Chain Drag – simply grab hold of a length of anchor chain and walk backwards as you drag the chain, ours weighs 150kg, and we picked it up at a fishing fleet store shed.

    Yoke Walk – Take a squat bar out of the rack or have a yoke make specifically for the purpose and walk for as far as you can, a real challenge.

    Keg or stone or buoy or any heavy odd shaped object Lift and carry – pick the object up and take it for a walk, the more awkward the better as this will challenge your stabilizer muscles.

    Same as the above but instead of carrying for distance you press it above your head, a great use for the swiss ball is to fill it with sand or water to the desired weight and then proceed to push this “live” weight overhead a real challenge.

    Steel Log – clean and press for reps or time, the log being quite a wide diameter makes it awkward to lift and also puts extra emphasis on lower back stabilization, which is a bonus.

    Sled Drag – use a sprint sled and load it up and proceed to walk towing this behind you, again for time and/or distance.

    Conclusion

    But as I am a strength coach first and foremost it would be remiss of me to finish this article without giving you what I consider to be my most productive strength training tips.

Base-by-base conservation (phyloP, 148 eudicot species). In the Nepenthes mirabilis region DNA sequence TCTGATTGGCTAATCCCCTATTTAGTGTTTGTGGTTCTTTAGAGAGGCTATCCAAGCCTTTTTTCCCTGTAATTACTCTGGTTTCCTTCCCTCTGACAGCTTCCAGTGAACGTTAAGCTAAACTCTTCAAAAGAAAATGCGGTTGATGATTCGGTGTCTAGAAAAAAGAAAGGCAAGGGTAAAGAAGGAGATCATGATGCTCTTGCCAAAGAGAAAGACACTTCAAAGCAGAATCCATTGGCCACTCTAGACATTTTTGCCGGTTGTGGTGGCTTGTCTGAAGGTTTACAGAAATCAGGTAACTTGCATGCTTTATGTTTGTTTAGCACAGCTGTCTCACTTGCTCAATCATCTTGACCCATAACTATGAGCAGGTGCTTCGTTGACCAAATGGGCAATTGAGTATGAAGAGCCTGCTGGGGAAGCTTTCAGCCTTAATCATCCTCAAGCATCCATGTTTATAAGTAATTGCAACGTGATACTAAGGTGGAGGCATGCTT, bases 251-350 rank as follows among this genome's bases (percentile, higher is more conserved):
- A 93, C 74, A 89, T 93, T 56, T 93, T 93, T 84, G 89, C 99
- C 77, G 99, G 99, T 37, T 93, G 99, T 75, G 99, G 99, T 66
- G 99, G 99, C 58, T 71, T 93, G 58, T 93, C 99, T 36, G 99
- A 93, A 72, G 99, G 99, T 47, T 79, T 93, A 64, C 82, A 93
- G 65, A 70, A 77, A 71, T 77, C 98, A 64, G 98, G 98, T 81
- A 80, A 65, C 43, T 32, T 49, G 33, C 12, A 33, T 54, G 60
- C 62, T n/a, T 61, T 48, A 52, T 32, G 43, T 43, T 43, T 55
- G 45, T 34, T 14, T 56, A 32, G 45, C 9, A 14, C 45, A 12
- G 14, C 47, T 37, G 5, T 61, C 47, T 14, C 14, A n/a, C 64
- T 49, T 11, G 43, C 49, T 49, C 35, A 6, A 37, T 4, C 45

3-week strength training cycle

    I have used this in many times with different levels of players and always with success either as an off season training system incorporating wave loading which I consider to be the best overloading method ever:

    Week 1: 2 x (6/5/4)
    Week 2: 2 x (5/4/3)
    Week 3: 2 x (4/3/2)

    Or in season when time is of the essence:

    Week 1: 6/5/4/4
    Week 2: 5/4/3/3
    Week 3: 4/3/2/2

    Both styles ensure that you are hitting above 95% of maximal load every 3 weeks and that you do not drop below the strength threshold of 80%, every 3 weeks a la Westside you should change the program in some way, a simple exercise change or variation is enough to ensure continued gains.

    For the more advanced the system know as complexes has also worked very well in my training programs, to be used with major compound movements:

    Week 1: 4 x 6 straight sets plateau load 80%

    Week 2: 4 x 3/3 complex with 15 – 20 seconds intra set and 2 – 3 minutes inter set rest

    Week 3: 4 x 2/2/2 complex with 15 – 20 seconds intra set and 2 – 3 minutes inter set rest

    Week 4: 4 x 1/1/1/1/1/1 or 4 x 3/2/1 complex with 15 – 20 seconds intra set and 2 – 3 minutes inter set rest
    Finally The Rule of 24 that I have written extensively about has provided great gains in size, strength and power for all those that have tried it. Check back through the Get Strength article files to see them all.

    Also in the New Year I will be compiling a lot of my material into an ebook form, which will look in detail to all my training programs for strength and conditioning.

    So, there you have it. I hope that I have added to your “training toolbox” and that you can glean what necessary information you require to aid in the development of your productive program. Remember as Louie says, “If all you have is a hammer than everything else becomes a nail”.

    Train Hard and Make a Difference in Someone’s Life. Merry Christmas 2012 and may 2013 bring you all Happiness. Cheers, Ashley Jones